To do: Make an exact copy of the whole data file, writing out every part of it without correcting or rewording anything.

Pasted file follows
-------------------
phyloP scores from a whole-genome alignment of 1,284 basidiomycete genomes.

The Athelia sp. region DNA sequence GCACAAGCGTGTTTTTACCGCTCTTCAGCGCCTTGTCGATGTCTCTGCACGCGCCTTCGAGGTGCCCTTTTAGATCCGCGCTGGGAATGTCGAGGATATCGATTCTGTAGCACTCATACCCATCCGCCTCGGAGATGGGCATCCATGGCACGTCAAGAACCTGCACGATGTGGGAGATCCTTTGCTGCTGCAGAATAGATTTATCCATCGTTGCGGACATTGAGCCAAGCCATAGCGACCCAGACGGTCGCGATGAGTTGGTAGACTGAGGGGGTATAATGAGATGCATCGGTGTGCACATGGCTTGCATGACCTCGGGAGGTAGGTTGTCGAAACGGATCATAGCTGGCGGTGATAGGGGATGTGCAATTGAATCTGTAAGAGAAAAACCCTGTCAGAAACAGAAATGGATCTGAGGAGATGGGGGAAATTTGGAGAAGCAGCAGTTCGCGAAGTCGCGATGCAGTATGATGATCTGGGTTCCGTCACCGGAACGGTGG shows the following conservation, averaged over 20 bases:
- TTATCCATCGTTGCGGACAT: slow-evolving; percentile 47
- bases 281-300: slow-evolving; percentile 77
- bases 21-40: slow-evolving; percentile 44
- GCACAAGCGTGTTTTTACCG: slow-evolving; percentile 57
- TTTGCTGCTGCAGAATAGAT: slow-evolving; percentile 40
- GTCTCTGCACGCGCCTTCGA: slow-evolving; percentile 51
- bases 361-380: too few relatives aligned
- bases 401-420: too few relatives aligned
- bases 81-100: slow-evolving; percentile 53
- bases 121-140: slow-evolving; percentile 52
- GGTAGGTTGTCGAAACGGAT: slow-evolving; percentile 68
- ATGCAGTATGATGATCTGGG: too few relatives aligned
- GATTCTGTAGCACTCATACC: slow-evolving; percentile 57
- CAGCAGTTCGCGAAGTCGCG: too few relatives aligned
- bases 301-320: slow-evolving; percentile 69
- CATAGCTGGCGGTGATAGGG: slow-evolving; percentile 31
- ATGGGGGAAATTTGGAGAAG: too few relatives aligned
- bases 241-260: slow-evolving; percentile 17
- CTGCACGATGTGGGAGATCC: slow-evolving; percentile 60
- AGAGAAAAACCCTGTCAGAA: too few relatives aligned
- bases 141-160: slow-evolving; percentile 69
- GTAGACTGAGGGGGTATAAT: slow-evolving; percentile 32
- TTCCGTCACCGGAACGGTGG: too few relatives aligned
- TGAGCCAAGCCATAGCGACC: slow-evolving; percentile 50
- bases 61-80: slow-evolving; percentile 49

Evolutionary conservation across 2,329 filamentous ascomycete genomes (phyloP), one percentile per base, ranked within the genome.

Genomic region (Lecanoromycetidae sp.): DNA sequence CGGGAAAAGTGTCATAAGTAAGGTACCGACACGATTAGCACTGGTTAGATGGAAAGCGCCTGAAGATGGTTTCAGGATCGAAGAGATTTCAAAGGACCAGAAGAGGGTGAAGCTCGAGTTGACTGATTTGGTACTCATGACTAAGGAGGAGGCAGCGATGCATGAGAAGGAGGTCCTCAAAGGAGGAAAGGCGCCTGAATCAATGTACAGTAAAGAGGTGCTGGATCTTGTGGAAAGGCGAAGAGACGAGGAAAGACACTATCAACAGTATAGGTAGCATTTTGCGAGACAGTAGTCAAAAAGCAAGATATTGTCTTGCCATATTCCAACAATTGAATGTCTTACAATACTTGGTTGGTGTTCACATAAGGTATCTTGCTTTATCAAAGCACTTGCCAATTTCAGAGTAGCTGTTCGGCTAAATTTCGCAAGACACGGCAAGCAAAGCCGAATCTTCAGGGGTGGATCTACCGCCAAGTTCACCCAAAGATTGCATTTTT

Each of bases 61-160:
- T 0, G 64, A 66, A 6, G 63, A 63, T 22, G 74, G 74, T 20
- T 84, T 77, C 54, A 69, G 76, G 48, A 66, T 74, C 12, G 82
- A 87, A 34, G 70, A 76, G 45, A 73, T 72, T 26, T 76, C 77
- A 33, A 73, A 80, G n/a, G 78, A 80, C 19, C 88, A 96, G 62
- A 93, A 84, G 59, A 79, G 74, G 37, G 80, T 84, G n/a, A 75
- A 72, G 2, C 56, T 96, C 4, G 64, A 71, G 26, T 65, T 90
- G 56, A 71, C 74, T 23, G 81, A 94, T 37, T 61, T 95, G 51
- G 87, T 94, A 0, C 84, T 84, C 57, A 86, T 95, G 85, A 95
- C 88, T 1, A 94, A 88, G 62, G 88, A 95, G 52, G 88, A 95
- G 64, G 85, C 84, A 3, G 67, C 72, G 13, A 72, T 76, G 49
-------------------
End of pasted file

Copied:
phyloP scores from a whole-genome alignment of 1,284 basidiomycete genomes.

The Athelia sp. region DNA sequence GCACAAGCGTGTTTTTACCGCTCTTCAGCGCCTTGTCGATGTCTCTGCACGCGCCTTCGAGGTGCCCTTTTAGATCCGCGCTGGGAATGTCGAGGATATCGATTCTGTAGCACTCATACCCATCCGCCTCGGAGATGGGCATCCATGGCACGTCAAGAACCTGCACGATGTGGGAGATCCTTTGCTGCTGCAGAATAGATTTATCCATCGTTGCGGACATTGAGCCAAGCCATAGCGACCCAGACGGTCGCGATGAGTTGGTAGACTGAGGGGGTATAATGAGATGCATCGGTGTGCACATGGCTTGCATGACCTCGGGAGGTAGGTTGTCGAAACGGATCATAGCTGGCGGTGATAGGGGATGTGCAATTGAATCTGTAAGAGAAAAACCCTGTCAGAAACAGAAATGGATCTGAGGAGATGGGGGAAATTTGGAGAAGCAGCAGTTCGCGAAGTCGCGATGCAGTATGATGATCTGGGTTCCGTCACCGGAACGGTGG shows the following conservation, averaged over 20 bases:
- TTATCCATCGTTGCGGACAT: slow-evolving; percentile 47
- bases 281-300: slow-evolving; percentile 77
- bases 21-40: slow-evolving; percentile 44
- GCACAAGCGTGTTTTTACCG: slow-evolving; percentile 57
- TTTGCTGCTGCAGAATAGAT: slow-evolving; percentile 40
- GTCTCTGCACGCGCCTTCGA: slow-evolving; percentile 51
- bases 361-380: too few relatives aligned
- bases 401-420: too few relatives aligned
- bases 81-100: slow-evolving; percentile 53
- bases 121-140: slow-evolving; percentile 52
- GGTAGGTTGTCGAAACGGAT: slow-evolving; percentile 68
- ATGCAGTATGATGATCTGGG: too few relatives aligned
- GATTCTGTAGCACTCATACC: slow-evolving; percentile 57
- CAGCAGTTCGCGAAGTCGCG: too few relatives aligned
- bases 301-320: slow-evolving; percentile 69
- CATAGCTGGCGGTGATAGGG: slow-evolving; percentile 31
- ATGGGGGAAATTTGGAGAAG: too few relatives aligned
- bases 241-260: slow-evolving; percentile 17
- CTGCACGATGTGGGAGATCC: slow-evolving; percentile 60
- AGAGAAAAACCCTGTCAGAA: too few relatives aligned
- bases 141-160: slow-evolving; percentile 69
- GTAGACTGAGGGGGTATAAT: slow-evolving; percentile 32
- TTCCGTCACCGGAACGGTGG: too few relatives aligned
- TGAGCCAAGCCATAGCGACC: slow-evolving; percentile 50
- bases 61-80: slow-evolving; percentile 49

Evolutionary conservation across 2,329 filamentous ascomycete genomes (phyloP), one percentile per base, ranked within the genome.

Genomic region (Lecanoromycetidae sp.): DNA sequence CGGGAAAAGTGTCATAAGTAAGGTACCGACACGATTAGCACTGGTTAGATGGAAAGCGCCTGAAGATGGTTTCAGGATCGAAGAGATTTCAAAGGACCAGAAGAGGGTGAAGCTCGAGTTGACTGATTTGGTACTCATGACTAAGGAGGAGGCAGCGATGCATGAGAAGGAGGTCCTCAAAGGAGGAAAGGCGCCTGAATCAATGTACAGTAAAGAGGTGCTGGATCTTGTGGAAAGGCGAAGAGACGAGGAAAGACACTATCAACAGTATAGGTAGCATTTTGCGAGACAGTAGTCAAAAAGCAAGATATTGTCTTGCCATATTCCAACAATTGAATGTCTTACAATACTTGGTTGGTGTTCACATAAGGTATCTTGCTTTATCAAAGCACTTGCCAATTTCAGAGTAGCTGTTCGGCTAAATTTCGCAAGACACGGCAAGCAAAGCCGAATCTTCAGGGGTGGATCTACCGCCAAGTTCACCCAAAGATTGCATTTTT

Each of bases 61-160:
- T 0, G 64, A 66, A 6, G 63, A 63, T 22, G 74, G 74, T 20
- T 84, T 77, C 54, A 69, G 76, G 48, A 66, T 74, C 12, G 82
- A 87, A 34, G 70, A 76, G 45, A 73, T 72, T 26, T 76, C 77
- A 33, A 73, A 80, G n/a, G 78, A 80, C 19, C 88, A 96, G 62
- A 93, A 84, G 59, A 79, G 74, G 37, G 80, T 84, G n/a, A 75
- A 72, G 2, C 56, T 96, C 4, G 64, A 71, G 26, T 65, T 90
- G 56, A 71, C 74, T 23, G 81, A 94, T 37, T 61, T 95, G 51
- G 87, T 94, A 0, C 84, T 84, C 57, A 86, T 95, G 85, A 95
- C 88, T 1, A 94, A 88, G 62, G 88, A 95, G 52, G 88, A 95
- G 64, G 85, C 84, A 3, G 67, C 72, G 13, A 72, T 76, G 49